Walter Volodymyr Petryshyn
June 26, 1943 – December 12, 2020.
Walter Petryshyn passed peacefully in Mississauga Trillium Hospital on Saturday, December 12, 2020. He is survived by his three children Taras, Anna (Tusia) and Maxym, his sister Olesia, his two grandchildren William and Catherine, his nephew Andrij and niece Laryssa.
Walter, was born in 1943 during World War II in the Sudetenland which at that time was part of Czechoslovakia. His parents worked doing hard labor under Nazi Germany and when the war drew to a close, the family moved to a refugee camp where Walter formed his first memories. After that, the family emigrated to Northern Quebec, where Walter’s father worked as a coal miner to pay off the debt incurred by the family to settle in Canada. Later, once this debt was paid, the family moved to Toronto where Walter grew up.
Walter’s parents worked hard and saved up enough money to buy a house where Walter’s mother rented rooms to new immigrants and others who needed an inexpensive place to live. The rent Walter’s mother collected paid the family’s expenses and the cost of raising their two children. His childhood experiences in Europe and in Canada made a deep impression on Walter, teaching him from an early age the importance of his heritage and the value of a dollar.
After graduating from high school, Walter attended Lakehead University in Thunder Bay where he got an undergraduate degree. He then attended law school at Queens University in Kingston, Ontario. It was at Queens where he first exhibited his lifelong Ukrainian patriotism by forming a Ukrainian students club. He also campaigned to become President of the Law Students Association. His campaign included an irresistible poster with a picture of Walter’s smiling landlady giving him a cookie. The phrase “Walter’s a good boy!” was typed underneath it. Not surprisingly, his campaign was successful.
Walter was active in SUSK, the Ukrainian Canadian University Students Union. He attended demonstrations in support of Ukrainian dissidents, took part in student conferences that discussed multiculturalism, and advocated for change in Canadian cultural policies. Walter was irreverent in his attitude towards anyone who abused power or took advantage of the vulnerable or weak. He condemned those who ruled Ukraine in the former Soviet Union and the oligarchs who rule Ukraine today. He did not suffer fools and was prepared to endure hardship to fight for what was right.
Following his graduation from law school, Walter became a successful lawyer. He was a general practitioner and set up his office in a Portuguese section of Toronto serving that community after learning the language during his travels to Brazil. He was also a real estate investor and developer and made some shrewd investments that paid well over time. On one occasion, when he was interviewed by a journalist and asked about the housing shortage in Toronto, he pointed out there was no shortage of empty rooms in the city. The problem lay with regulations and laws that made it better for owners to keep extra rooms empty than to rent them out.
Walter traveled to Ukraine numerous times as well as to other countries all over the world, including most of Europe, China, India, the United States, and South America, where he spent time in Argentina, Brazil, and Colombia.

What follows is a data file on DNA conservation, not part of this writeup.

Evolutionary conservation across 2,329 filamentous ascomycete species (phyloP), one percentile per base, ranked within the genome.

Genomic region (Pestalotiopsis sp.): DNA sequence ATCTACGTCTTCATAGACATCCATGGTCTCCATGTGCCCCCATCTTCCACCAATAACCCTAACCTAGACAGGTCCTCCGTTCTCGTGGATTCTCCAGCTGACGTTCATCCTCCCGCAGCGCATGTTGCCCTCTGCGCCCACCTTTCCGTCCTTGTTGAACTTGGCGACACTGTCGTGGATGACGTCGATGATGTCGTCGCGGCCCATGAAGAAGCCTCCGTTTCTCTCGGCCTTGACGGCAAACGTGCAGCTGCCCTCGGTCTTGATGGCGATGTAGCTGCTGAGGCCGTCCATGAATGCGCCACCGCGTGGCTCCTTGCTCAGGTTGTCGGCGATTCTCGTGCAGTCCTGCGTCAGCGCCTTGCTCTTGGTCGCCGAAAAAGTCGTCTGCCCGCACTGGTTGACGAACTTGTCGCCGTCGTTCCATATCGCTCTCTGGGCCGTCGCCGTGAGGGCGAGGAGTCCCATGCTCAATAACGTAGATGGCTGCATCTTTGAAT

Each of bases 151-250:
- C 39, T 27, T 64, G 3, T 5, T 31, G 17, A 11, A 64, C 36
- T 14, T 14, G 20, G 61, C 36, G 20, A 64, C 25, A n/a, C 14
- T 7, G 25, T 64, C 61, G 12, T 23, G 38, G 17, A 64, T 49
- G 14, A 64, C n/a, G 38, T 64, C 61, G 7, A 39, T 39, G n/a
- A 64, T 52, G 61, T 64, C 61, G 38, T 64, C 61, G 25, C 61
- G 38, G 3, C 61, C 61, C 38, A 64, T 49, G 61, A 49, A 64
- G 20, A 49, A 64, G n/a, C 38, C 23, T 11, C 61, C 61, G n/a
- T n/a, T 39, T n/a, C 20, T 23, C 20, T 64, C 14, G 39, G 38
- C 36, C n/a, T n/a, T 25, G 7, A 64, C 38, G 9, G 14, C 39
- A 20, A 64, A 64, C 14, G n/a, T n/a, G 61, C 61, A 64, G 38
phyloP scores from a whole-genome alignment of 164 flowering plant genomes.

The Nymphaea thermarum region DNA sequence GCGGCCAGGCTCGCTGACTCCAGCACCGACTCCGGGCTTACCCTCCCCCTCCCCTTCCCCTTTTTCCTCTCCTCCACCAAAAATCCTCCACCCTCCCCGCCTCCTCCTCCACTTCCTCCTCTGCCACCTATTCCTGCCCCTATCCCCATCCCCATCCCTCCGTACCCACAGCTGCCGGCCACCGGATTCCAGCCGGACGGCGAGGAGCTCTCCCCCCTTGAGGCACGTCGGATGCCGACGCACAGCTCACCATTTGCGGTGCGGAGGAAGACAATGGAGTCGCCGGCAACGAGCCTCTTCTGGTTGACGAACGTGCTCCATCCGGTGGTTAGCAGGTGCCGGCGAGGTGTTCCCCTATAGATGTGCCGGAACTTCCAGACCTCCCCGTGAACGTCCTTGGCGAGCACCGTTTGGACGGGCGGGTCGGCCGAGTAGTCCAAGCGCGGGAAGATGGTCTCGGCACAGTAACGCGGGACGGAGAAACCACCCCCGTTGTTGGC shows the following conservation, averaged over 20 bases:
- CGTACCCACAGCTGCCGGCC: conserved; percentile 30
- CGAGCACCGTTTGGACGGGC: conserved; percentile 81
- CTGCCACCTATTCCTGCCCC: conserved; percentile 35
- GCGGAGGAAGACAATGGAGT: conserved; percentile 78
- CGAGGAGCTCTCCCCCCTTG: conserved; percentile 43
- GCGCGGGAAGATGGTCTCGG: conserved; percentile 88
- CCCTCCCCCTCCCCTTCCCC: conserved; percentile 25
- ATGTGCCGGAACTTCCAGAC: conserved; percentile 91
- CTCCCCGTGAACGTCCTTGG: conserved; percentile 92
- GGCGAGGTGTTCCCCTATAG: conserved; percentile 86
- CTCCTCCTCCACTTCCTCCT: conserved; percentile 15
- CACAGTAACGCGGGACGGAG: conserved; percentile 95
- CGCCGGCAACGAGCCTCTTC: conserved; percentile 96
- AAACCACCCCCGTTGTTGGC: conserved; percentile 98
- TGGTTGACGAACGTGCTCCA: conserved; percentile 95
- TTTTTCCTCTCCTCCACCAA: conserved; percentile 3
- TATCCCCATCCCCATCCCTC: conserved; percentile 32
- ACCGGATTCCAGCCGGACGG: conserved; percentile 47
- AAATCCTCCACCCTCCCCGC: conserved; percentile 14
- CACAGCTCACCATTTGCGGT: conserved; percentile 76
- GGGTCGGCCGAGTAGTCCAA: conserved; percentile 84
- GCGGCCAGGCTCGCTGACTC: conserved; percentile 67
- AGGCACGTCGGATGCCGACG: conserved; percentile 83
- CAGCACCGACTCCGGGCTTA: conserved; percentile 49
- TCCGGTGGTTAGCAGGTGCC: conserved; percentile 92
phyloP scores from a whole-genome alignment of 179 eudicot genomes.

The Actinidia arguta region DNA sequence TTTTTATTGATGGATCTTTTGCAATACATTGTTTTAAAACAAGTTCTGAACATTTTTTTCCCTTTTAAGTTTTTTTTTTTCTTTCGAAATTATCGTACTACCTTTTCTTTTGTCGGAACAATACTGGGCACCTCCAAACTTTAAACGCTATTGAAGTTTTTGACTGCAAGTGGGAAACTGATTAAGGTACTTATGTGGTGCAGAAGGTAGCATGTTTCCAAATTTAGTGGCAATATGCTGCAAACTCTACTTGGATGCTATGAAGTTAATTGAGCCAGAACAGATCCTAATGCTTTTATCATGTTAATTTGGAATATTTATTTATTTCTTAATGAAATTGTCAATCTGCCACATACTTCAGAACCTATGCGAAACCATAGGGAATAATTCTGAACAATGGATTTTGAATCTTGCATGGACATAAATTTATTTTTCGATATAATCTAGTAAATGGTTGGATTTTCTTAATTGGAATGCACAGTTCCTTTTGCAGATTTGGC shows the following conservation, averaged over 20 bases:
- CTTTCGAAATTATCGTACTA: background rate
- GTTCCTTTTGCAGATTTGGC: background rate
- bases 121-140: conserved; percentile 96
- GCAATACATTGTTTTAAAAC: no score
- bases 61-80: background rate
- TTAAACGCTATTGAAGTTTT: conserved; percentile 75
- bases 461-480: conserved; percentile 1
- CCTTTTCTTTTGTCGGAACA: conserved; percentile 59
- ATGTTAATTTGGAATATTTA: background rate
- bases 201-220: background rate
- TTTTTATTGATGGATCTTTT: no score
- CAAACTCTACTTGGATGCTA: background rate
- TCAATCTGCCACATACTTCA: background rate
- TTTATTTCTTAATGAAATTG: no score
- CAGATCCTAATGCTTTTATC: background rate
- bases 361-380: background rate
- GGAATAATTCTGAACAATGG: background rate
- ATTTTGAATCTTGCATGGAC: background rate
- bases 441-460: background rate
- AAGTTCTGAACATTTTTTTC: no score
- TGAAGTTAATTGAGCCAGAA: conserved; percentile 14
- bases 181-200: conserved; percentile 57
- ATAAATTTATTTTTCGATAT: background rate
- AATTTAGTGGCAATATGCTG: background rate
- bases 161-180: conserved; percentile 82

While he preferred not to take any leadership roles in Ukrainian affairs, he attended Ukrainian meetings often and financially contributed to Ukrainian organizations and supported Ukraine’s drive for independence.
Walter had a unique philosophy of life. He ardently believed in the value of the trades as an occupation. He, therefore, ensured his three children learned a trade as part of their education. He strongly believed that having a trade would guarantee they would never go hungry even in the hardest of times. He taught his children that while there were good people in the world, to watch out for human avarice and to protect themselves from such human weaknesses. He sent them to Sea Cadets to learn discipline and leadership.
For the last eight years, Walter was a doting grandfather. He loved his grandchildren immensely and made himself available to spend time with them whenever needed or possible.
Walter was very health conscious. He kept a strict diet, exercised regularly, and studied nutrition and health trends carefully. He was an avid reader and his apartment was full of books and papers he had collected. He always had multiple books and newspapers open on his table with extensive notes on the subject at hand. He was immersed in the study of words, particularly finding links to the original Indo-European language and loved to study dictionaries of many other languages. Although he was encouraged to share and publish his etymological work by scholars in this field, his work was left unfinished.
In short, Walter led an extraordinary life and was a friend to many people. He helped his family members, his friends, fellow Ukrainians, and others who turned to him. He was a man who followed world events closely, particularly events related to Ukraine and Ukrainians. He inherited his mother’s big heart and love for family and friends. For many people that he quietly helped, their lives would have been much more difficult without his support.
The COVID pandemic will do all of us an injustice since we will be unable to mourn his loss together. However, he has left behind him a legacy we can all respect and follow. May he rest in peace.
Вічная пам’ять. Нехай Канадська земля буде легкою.